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The frantic replies being fired off by Virgin Nigeria to the many supporters of Kemi Ayinde contained what looks like a particularly strong claim. Stella Allen, a Customer Relations Executive at the company stated:

It is pertinent to mention that we do not tolerate the inhumane treatment of any person onboard any of our flights as we ensure that all our passengers are treated with dignity and respect firmly recognizing that Asylum Seekers are not criminals but law abiding persons found to have no right or entitlement to remain in that particular country. Furthermore, Virgin Nigeria does not make any special profit from these operations and has never operated a removal flight before. We only carry passengers booked on our reservation systems.

According to this statement Virgin Nigeria has never carried out a deportation (removal) of an asylum seeker before. The language, unlike the rest of the document, is pretty clear here. Well, how then do you explain flying Jumoke Adediwura and her daughters Elixabeth and Daniella (who’d been living in Birmingham) out to Lagos on Flight VK296 on Tuesday March 6th? Seems like operating a removal flight to us. And what about Ronke Falode and her children who were shipped out of the UK on flight VK292 on Jan 2nd this year? Then there’s the Akwade family who were flown out by Virgin Nigeria on 30th December? Either Virgin Nigeria employees suffer from some kind of strange amnesia or they’re telling us porkie pies. But maybe Stella Allen’s new to the job. Maybe since she’s taken over as Customer Relations executive, Virgin Nigeria really haven’t carried out any deportations?

If this is indeed the case then how do you explain the fact that Bridget O’Kora and daughter Osaivibie who were due to be flown on a Virgin Nigeria flight out of Gatwick only three days before Kemi and family? Bridget and Osaivibie weren’t actually deported, possibly because of a similar wave of letters, calls and e-mails thrown at Virgin Nigeria by their friends and supporters. Many of these campaigners were sent a remarkably familiar e-mail by the very same Stella Allen at Virgin Nigeria:

It is pertinent to mention that we do not tolerate the inhumane treatment of any person onboard any of our flights as we ensure that all our passengers are treated with dignity and respect firmly recognizing that Asylum Seekers are not criminals but law abiding persons found to have no right or entitlement to remain in that particular country. Furthermore, Virgin Nigeria does not make any special profit from these operations and has never operated a removal flight before. We only carry passengers booked on our reservation systems.

Hmmm. Now, either Stella’s very forgetful, very very forgetful, or she’s deliberately trying to pull the wool over our eyes. We could, of course, list more examples. But you get the point. Draw your own conclusions. And Stella, empty your desk.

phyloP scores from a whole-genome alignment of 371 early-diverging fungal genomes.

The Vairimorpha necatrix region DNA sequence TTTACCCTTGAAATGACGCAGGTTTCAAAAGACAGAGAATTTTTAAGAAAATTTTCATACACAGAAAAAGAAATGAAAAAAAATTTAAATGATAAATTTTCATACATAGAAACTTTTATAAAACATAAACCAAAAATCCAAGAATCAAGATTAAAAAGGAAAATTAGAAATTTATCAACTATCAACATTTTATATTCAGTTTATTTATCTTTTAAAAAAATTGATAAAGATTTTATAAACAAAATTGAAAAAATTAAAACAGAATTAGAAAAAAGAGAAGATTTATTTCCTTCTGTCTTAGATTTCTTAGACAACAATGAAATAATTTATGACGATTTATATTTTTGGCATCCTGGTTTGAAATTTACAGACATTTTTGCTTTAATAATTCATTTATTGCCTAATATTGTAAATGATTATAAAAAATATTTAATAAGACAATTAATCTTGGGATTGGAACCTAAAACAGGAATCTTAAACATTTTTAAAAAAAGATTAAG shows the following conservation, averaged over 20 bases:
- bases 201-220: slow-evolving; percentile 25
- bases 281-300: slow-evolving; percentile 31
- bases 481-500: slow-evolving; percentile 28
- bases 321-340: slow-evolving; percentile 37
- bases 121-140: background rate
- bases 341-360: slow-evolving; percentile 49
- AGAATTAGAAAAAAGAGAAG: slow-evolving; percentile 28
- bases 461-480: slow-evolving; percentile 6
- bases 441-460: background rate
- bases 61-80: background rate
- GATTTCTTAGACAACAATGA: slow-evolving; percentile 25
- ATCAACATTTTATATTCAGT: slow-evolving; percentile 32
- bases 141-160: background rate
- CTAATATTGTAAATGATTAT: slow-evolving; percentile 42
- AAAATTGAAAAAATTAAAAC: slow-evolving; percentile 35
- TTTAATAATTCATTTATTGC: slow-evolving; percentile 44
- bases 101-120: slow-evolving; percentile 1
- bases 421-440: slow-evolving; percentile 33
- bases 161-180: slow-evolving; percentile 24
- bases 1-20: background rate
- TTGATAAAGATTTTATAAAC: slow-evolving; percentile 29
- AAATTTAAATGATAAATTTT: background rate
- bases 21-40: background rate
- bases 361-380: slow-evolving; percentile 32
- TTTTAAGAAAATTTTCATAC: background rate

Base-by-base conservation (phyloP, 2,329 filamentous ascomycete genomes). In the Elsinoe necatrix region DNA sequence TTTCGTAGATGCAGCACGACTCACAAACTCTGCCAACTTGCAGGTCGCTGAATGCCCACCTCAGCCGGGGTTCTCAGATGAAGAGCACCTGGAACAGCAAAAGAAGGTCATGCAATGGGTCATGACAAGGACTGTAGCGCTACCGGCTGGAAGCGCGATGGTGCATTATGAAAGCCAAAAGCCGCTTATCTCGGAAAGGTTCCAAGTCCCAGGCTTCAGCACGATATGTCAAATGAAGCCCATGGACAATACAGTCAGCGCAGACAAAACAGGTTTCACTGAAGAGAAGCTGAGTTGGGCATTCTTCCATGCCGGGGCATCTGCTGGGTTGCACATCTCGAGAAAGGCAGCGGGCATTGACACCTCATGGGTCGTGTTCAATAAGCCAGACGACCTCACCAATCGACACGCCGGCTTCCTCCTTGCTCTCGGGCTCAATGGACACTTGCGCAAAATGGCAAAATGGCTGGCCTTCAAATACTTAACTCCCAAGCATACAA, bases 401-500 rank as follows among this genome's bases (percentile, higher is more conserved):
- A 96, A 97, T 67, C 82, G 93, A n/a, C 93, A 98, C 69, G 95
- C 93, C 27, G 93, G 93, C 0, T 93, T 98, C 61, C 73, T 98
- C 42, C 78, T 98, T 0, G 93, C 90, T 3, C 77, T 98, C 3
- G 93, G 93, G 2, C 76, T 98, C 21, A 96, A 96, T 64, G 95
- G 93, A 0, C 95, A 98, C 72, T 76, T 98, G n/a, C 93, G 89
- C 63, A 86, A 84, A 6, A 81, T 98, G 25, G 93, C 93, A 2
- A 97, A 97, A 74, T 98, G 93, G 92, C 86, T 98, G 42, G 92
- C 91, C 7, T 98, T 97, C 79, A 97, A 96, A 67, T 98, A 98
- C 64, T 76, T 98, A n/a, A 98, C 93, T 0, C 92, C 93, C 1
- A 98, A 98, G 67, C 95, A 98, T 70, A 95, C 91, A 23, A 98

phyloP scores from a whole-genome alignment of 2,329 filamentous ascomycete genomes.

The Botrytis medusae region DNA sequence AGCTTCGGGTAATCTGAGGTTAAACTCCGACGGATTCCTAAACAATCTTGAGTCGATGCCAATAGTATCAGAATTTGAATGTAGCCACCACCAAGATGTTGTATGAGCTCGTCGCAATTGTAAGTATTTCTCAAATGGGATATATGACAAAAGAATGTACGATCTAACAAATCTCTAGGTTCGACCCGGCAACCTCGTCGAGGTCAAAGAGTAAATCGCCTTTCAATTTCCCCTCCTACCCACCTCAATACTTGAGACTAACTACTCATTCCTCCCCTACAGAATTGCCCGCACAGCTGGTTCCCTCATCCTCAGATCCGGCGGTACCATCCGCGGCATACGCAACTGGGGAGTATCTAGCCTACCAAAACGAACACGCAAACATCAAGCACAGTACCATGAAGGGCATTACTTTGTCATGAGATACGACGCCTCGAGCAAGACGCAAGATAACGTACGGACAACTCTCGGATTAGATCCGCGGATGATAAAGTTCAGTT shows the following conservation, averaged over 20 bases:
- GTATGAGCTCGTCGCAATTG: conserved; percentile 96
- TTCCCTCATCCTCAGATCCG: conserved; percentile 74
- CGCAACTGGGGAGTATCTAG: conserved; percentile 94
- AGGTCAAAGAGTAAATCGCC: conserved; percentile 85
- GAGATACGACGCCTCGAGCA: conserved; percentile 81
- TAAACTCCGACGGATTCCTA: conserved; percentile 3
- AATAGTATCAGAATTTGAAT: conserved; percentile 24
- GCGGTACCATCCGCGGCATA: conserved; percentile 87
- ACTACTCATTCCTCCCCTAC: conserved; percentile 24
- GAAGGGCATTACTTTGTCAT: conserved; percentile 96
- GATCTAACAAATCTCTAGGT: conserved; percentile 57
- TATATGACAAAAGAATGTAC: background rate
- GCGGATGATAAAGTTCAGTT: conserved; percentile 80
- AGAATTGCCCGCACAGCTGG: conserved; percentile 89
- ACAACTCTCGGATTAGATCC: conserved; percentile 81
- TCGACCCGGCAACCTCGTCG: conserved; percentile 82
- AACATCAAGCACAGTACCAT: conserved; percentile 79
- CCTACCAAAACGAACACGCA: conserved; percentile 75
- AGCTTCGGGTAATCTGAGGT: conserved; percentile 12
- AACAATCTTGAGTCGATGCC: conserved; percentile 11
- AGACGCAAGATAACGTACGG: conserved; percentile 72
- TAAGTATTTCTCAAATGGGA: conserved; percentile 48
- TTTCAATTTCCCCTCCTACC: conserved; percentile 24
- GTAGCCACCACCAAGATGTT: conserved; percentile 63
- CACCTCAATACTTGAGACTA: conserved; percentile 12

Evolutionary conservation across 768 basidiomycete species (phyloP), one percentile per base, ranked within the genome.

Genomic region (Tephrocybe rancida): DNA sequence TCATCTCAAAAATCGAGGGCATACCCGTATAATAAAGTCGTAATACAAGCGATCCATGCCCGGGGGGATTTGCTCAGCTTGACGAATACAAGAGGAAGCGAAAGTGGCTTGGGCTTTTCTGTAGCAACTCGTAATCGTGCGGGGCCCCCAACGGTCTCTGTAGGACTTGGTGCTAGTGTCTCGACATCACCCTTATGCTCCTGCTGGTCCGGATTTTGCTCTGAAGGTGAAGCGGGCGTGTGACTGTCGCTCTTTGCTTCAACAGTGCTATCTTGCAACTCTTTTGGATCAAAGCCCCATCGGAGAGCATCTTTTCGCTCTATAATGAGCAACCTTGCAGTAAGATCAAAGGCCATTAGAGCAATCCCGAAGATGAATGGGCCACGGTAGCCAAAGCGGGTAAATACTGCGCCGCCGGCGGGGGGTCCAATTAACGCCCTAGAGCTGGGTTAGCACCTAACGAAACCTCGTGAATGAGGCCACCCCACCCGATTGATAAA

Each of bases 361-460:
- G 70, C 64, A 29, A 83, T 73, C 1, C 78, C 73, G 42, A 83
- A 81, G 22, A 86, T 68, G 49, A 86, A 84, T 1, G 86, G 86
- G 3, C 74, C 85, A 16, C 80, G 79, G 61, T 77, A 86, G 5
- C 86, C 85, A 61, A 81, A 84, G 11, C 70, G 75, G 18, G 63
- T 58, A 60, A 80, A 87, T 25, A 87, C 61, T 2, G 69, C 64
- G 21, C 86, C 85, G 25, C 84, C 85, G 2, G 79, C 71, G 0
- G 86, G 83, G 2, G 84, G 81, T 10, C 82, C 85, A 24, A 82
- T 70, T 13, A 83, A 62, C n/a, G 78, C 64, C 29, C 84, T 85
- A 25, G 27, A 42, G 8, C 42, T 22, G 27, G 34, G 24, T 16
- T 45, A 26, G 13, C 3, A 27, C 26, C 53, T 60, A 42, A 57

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As the fantasitic news was revealed that Asylum seeker Kemi Ayinde and her family were not deported today, reports also began trickling out to her supporters of Virgin Nigeria’s distinctly strange about-face on the matter.

At the end of last week, and until late yesterday, Virgin Nigeria’s PR department were working overtime e-mailing Kemi’s supporters assuring them it would be in non-compliance with the UK government if it refused to take an asylum seeker out of the country when asked. In other words, they had no choice to deport this sick pregnant woman and her family.

By late Monday afternoon, however, Virgin Nigeria and Virgin Unite (the fluffy charitable face of Richard Branson’s empire) were claiming that not only were they not going to deport Kemi, Taiwa and Yasim, but they’d never intended to fly them out in the first place.

This is part of the letter that many of Kemi’s supporters received from Virgin Nigeria’s ‘Customer Relations Executive’ Stella Allen:

We empathize with Kemi Ayinde and the circumstances surrounding her migration to the United Kingdom, as recounted by your goodself, and her subsequent pending deportation there from. We have noted the suggestion proffered by your goodself regarding the manner in which VNA conducts itself in this matter and we believe same to be tantamount to non-cooperation with the Government which is inimical to the interests of all concerned parties.

We know of at least 10 variants of this e-mail, and she was sending these out until late afternoon on Monday 7th July. The language is a bit wordy, but the implication is clear. Virgin Nigeria would carry out the removal because it didn’t want to turn down the Home Office’s request.

Later that day people started to receive e-mails from Jodi Watson who is a ‘Business Mobilisation Manager’ at Virgin Unite (the ‘independent’ charitable arm of the Virgin Group). They all contained texts along these lines:

I just wanted to clarify that Kemi will not be deported tomorrow on a Virgin Nigeria flight. Virgin Nigeria was approached but refused to carry her both now or in the future. It seems the story was printed without consulting Virgin Unite or Virgin Nigeria so we were not able to set the record straight.

Some campaigners also got the added bonus of having an e-mail written by Larry Agose, Virgin Nigeria’s Director of Corporate Commmunications, pasted into their reply. He claimed:

I confirm that we were approached to carry her on our flight for tomorrow, but we declined. We also do not intend to carry her on any of our subsequent flights.

So what’s going on here? Kemi’s removal directions told her she was about to be flown out of the UK on Tuesday 8th July at 10.15am on Virgin Nigeria flight VK292 from Gatwick North Terminal. There are a number of possible explanations to this mystery, but none of them leave Virgin Nigeria or the Home Office looking particularly good.

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